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Parse::RecDescent: problem with grammar and error reporting

by kikuchiyo (Monk)
on Jan 20, 2012 at 10:32 UTC ( #948931=perlquestion: print w/ replies, xml ) Need Help??
kikuchiyo has asked for the wisdom of the Perl Monks concerning the following question:

I want to write a program for creating presentations. The presentation style I have in mind is very simple: few lines per slide, few words per line with a font size as large as possible, occasionally an image. (This style is close to what's called the Takahashi style).

LaTeX with the beamer class is a good candidate to make such presentations, but writing \begin{frame}...\end{frame} every time is tedious. So I wanted a program that takes the bare outline (with just the lines I want displayed) and produces the latex source for me.

One required feature of this program would be that, by default, the font size for a particular slide should be chosen so that the longest line fills the available screen width. However, it should be possible to override this mechanism and set absolute font sizes for individual lines.

Here is an example of an outline file:

First slide Test line Second line Line with explicit font size @20

The "@20", or more generally the "@" character and an integer at the end of the line is the font size override.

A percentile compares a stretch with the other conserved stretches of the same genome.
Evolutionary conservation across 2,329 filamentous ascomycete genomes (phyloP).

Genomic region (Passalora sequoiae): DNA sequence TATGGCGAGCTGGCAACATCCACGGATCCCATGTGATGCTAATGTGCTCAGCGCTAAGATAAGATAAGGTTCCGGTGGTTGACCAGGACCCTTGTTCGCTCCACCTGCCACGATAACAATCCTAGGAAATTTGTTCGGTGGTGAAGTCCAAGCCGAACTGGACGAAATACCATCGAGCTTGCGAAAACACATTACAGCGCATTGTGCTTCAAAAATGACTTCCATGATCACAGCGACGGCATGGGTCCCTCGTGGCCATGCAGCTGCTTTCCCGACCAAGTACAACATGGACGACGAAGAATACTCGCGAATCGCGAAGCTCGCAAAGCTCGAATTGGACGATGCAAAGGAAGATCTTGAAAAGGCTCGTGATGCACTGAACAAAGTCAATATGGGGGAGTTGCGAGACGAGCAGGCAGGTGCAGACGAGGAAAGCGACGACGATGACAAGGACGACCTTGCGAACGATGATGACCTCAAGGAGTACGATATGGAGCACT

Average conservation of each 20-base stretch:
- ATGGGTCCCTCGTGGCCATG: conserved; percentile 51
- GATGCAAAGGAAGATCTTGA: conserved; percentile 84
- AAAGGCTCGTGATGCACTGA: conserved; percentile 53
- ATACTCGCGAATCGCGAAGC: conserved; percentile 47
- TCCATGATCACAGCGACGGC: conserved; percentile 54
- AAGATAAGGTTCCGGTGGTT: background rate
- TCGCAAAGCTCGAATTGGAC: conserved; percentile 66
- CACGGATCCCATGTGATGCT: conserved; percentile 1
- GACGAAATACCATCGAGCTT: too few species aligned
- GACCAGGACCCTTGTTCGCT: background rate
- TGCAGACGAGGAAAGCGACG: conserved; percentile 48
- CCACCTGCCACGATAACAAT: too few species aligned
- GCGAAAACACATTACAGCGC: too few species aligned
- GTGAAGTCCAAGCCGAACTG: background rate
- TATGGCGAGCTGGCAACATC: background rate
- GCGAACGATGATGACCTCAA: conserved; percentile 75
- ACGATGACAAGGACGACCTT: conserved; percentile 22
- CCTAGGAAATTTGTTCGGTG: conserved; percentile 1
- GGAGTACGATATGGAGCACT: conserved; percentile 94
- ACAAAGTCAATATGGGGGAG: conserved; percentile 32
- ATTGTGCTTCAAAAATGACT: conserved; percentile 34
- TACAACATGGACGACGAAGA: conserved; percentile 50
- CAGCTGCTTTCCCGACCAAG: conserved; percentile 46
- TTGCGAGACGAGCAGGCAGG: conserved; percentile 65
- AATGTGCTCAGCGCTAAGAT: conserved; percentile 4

I actually wrote the program that does all this, but it's became an unmaintainable mess, so this time I want to do it the Right Way(TM).

I figured that when it comes to Perl and parsing text files with a pre-determined structure, the Right Way is Parse::RecDescent. (I also have the ulterior motive that I want to learn P::RD.)

As a first step I set out to write a grammar that parses outline files with a structure similar to the example above.

Here is what I have so far:

#!/usr/bin/perl use strict; use warnings; use Parse::RecDescent; use Data::Dumper; $::RD_ERRORS = 1; $::RD_WARN = 1; $::RD_HINT = 1; $::RD_TRACE = 1; my $grammar = <<'END_GRAMMAR'; #<autotree> startrule: slide(s) slide: <skip: qr/[ \t]*/> line(s) line_end(s) line: text fontspec(?) line_end text: /[^@\n]+(?:\b@[^@\n]*)*/ fontspec: <skip: ''> "@" fontspec_size fontspec_size: /\d+/ | <error: Invalid fontspec or unescaped '\@' at:\n$text.> line_end: "\n" END_GRAMMAR my $good_text = <<'SAMPLE_TEXT'; Test Line @20 Even more test @20 Escaped \@text SAMPLE_TEXT my $bad_text = <<'SAMPLE_TEXT'; Bad line @invalid Also bad @foo @20 SAMPLE_TEXT my $parser = new Parse::RecDescent ($grammar); #$parser->startrule($text); $parser->startrule($good_text); print STDERR "\n" x 3; $parser->startrule($bad_text);

I've ran into problems with the font size specifiers. I want to allow "@" characters within the text if they are not at word-initial positions (for e-mail addresses and whatnot), but I want an error to be generated if there is an unescaped or non-word-initial "@", or the font size specifier is invalid (not an integer). The version above fails at "\@", even though I want to allow that, and it does not print the error text on failure, just fails silently, as seen from the P::RD trace.